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clownbaby

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  1. Probably a detritus / tubifex worm. These are microorganisms that eat fish poop and break down waste. They'll show up pretty naturally and are a sign of a healthy ecosystem & tank - nothing to worry about; these are good things! Plus, they're free snacks for fish. My cories love running up to the glass and eating them 😂
  2. Yo!!! Cool tank! I really love the cave structure ^_^ Aquatic photosynthesis performs best at 5000+ degrees kelvin. Blue light is incredibly important for plant growth and health. Blue light stimulates chlorophyll, which helps healthy leaves and strong roots. Blue light also stimulates auxins (plant hormones), which help healthy growth and recovery. "Researchers at the University of Florida conducted a study where they grew lettuce seedlings under different light conditions, including blue light. They found that the lettuce seedlings grown under blue light had significantly larger and greener leaves compared to those grown under red or white light." (https://www.mars-hydro.com/info/post/the-ultimate-guide-to-spectrum-science-in-led-grow-lights) For most aquatic plants, red light isn't as important (but it truly depends on what you desire). Red light helps plants germinate [produce flowers and fertilize seeds], but it also helps plants produce antioxidants and healthy cellular properties. If you go on Amazon or anywhere else and search for 'grow lights', you'll find these will have mostly blue lights with red lights incorporated throughout. I use a grow light that has a temperature of ~6000 degrees kelvin. This light has both blue and red LEDs. Personally I have seen amazing growth out of all of my plants. I also have moneywort and it has been spreading like crazy; shooting runners out and growing super tall... it has only been in my tank for about a week and I've already had to do two trimmings! So basically, I wouldn't recommend any specific brand or whatnot. I just went on amazon and found the cheapest grow light that would fit my tank. It is a hanging light and I have it hung about 10 inches above my tank. It was about 15 bucks and it is SUPER bright & I am satisfied with it. But... again, I'm cheap. So that is my cheap-but-effective advice for you! I hope it was helpful!
  3. First and foremost, look up your county / state / country's common aquatic plants and aquatic noxious weeds. Then simply compare and contrast between common species! Otherwise, these look like various species of hygrophila and ludwigia. You may also want to compare & contrast these between Elatine americana (and other waterworts), Persicaria hydropiper (water pepper), mentha aquatica (water mint), and various watercress species. Overall, quarantining is the best practice even if you do identify these! Do this whenever getting plants from the wild. 🙂
  4. It looks like a very young black-beard algae. Algae is a plant, so treat it as one. If you want to reduce it, you can: manually remove it reduce light do more water changes (removing nitrites, nitrate, ammonia, and excess nutrients) reduce the amount of fertilizers you're using add more plants to out compete the algae add a critter that will eat the algae You could do a combo of this, and I would recommend doing a combo. I've heard otocinclus will sometimes eat black beard algae, but siamese algae eaters are some of the only fish that actively do. I have also heard amano shrimp eat it... I have no personal experience though. P.S: love all that anubias! P.P.S: is that a wine glass? What is growing in it?? Cool tank!!!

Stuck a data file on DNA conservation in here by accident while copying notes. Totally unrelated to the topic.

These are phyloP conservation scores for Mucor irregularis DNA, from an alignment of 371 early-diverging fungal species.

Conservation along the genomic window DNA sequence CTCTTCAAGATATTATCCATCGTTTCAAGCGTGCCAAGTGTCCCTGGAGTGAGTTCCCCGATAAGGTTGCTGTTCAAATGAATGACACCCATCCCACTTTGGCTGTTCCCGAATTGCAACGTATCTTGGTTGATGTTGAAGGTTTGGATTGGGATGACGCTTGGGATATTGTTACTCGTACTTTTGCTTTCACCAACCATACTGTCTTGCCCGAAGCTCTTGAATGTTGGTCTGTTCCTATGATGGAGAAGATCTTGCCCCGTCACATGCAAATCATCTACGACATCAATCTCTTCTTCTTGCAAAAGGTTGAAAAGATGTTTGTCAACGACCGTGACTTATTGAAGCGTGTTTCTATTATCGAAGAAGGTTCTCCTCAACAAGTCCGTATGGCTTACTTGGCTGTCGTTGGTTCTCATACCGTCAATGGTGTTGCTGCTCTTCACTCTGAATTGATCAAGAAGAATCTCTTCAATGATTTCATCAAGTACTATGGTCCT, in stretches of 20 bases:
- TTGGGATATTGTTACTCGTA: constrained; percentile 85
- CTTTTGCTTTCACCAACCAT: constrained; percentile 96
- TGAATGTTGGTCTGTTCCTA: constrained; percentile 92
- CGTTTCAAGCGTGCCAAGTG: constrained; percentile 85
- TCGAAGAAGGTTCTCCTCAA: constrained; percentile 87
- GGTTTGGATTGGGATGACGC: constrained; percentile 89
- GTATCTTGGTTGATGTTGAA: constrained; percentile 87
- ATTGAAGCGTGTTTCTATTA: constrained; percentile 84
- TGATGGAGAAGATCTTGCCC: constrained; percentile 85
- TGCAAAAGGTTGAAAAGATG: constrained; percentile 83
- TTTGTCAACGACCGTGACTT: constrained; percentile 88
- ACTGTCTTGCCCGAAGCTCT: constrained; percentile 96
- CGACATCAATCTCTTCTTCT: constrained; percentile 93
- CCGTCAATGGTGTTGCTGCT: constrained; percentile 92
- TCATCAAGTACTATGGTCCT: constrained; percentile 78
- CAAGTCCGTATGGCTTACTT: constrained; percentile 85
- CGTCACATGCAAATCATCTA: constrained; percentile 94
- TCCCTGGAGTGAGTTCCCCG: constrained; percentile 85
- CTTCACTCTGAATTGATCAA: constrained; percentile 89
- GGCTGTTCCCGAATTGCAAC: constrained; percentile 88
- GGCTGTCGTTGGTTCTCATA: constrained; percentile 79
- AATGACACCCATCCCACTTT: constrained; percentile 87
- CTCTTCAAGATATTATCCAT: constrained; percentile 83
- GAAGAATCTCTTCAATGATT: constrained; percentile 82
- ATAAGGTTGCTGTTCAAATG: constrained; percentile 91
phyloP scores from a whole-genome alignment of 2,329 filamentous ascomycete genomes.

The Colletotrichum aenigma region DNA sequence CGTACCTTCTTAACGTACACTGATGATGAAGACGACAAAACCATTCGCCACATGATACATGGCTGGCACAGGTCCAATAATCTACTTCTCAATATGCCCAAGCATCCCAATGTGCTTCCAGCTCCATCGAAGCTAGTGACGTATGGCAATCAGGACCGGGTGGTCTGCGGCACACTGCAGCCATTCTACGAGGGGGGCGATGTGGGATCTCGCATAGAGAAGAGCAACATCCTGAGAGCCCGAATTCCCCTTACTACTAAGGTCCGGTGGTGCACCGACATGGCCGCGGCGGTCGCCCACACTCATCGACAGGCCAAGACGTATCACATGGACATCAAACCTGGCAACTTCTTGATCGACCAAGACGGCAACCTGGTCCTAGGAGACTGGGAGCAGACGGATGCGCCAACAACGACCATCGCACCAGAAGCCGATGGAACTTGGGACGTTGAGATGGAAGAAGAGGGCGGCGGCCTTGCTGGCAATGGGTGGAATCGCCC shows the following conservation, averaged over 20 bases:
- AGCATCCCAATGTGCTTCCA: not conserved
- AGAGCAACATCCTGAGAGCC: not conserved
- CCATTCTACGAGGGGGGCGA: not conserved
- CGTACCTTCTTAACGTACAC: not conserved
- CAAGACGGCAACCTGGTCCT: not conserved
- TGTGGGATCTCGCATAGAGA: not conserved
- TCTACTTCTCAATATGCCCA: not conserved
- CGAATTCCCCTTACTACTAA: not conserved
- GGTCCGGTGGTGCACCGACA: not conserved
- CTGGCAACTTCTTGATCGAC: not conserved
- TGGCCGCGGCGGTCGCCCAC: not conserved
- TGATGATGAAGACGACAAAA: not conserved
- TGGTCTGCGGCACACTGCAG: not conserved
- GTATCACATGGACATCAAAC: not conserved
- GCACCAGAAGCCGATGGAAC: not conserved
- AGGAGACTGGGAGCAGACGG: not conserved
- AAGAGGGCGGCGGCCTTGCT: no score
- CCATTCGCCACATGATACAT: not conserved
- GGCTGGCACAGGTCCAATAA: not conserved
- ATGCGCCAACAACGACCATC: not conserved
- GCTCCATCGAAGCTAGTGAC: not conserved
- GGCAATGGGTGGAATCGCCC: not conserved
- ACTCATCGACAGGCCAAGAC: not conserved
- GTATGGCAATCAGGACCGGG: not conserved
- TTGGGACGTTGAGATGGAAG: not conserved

5. Entry Nine - April 17th, 2024 On Invasive Aquatic Species So, I was playing in one of my favorite streams on Sunday (April 14th.) I was having a rough day and my anxiety was killing me so I knew I needed to go take some time for myself. So I did! I put on my rubber boots, pond gloves, and some sunblock and headed down to one of my favorite creeks/streams. It is a pretty fast moving stream for being about a foot or two deep, but has a small shallow beach along one end. It was really fun to see all the copepods and water fleas and--the most exciting part for me--insect larvae! There was an abundance of mosquito larvae, but also some dragonflies and damselflies too. And some cool aquatic worms. But since even the shallow beach has some water movement, there isn't an abundance of species. Well, animal species. I was really taken a-back to see so many invasive aquatic plants! Diverse-leaved water starwort (Callitriche platycarpa) was growing like crazy and so was bog pondweed (Potamogeton polygonifolius)! Additionally, CREEPING JENNY!!!!! 😡😡😡 UGH! I HATE THAT STUFF! Well... actually, I love that stuff, but not in my native ecosystems! I started to remove the water-starwort and pondweeds first. Like many aquatic plants, these plants can grow by stem cuttings and runners, so I had to be sure to remove the roots and all the leaves & stems I could find. Which was not easy... but thankfully, the shallow area was super small in comparison to most shallow/slow-moving streams, so it wasn't too much work. The creeping jenny was pretty small, and was easy to take out. One bonus about having a planted aquarium is I get to keep some of the plants I remove! This was a positive I didn't realize until my mom told me to put them in my aquarium rather than boil them in vinegar*. I killed most of em, but selected the healthiest specimens to plant in my tank. The starwort is super cute as a floater, and looks a bazillion times better floating in an aquarium than my natural ecosystems! The pondweed looks kinda silly, but kinda cute ?? The creeping jenny is awesome in my tank! My pygmy cories love to lay on the leaves and take naps. It's already starting to send out runners too! A really awesome foreground plant. I did inspect the plants, and found no signs of eggs or parasites. I rinsed em in some dechlorinated water too... however, while doing so, I found a malaysian trumpet snail ?!?!?!? SUPER INVASIVE!!! That means there are probably LOTS in the stream... which means I'm gonna have to go remove them. I did keep the hitchhiking malaysian trumpet snail and let him hang out in my tank. I am pro-snail and I don't mind that much, plus he is a cutie pie ^_^ So... there is one positive to invasive species: I get to put them in my aquarium. *easy and sure way to kill noxious weeds... however it does kinda smell.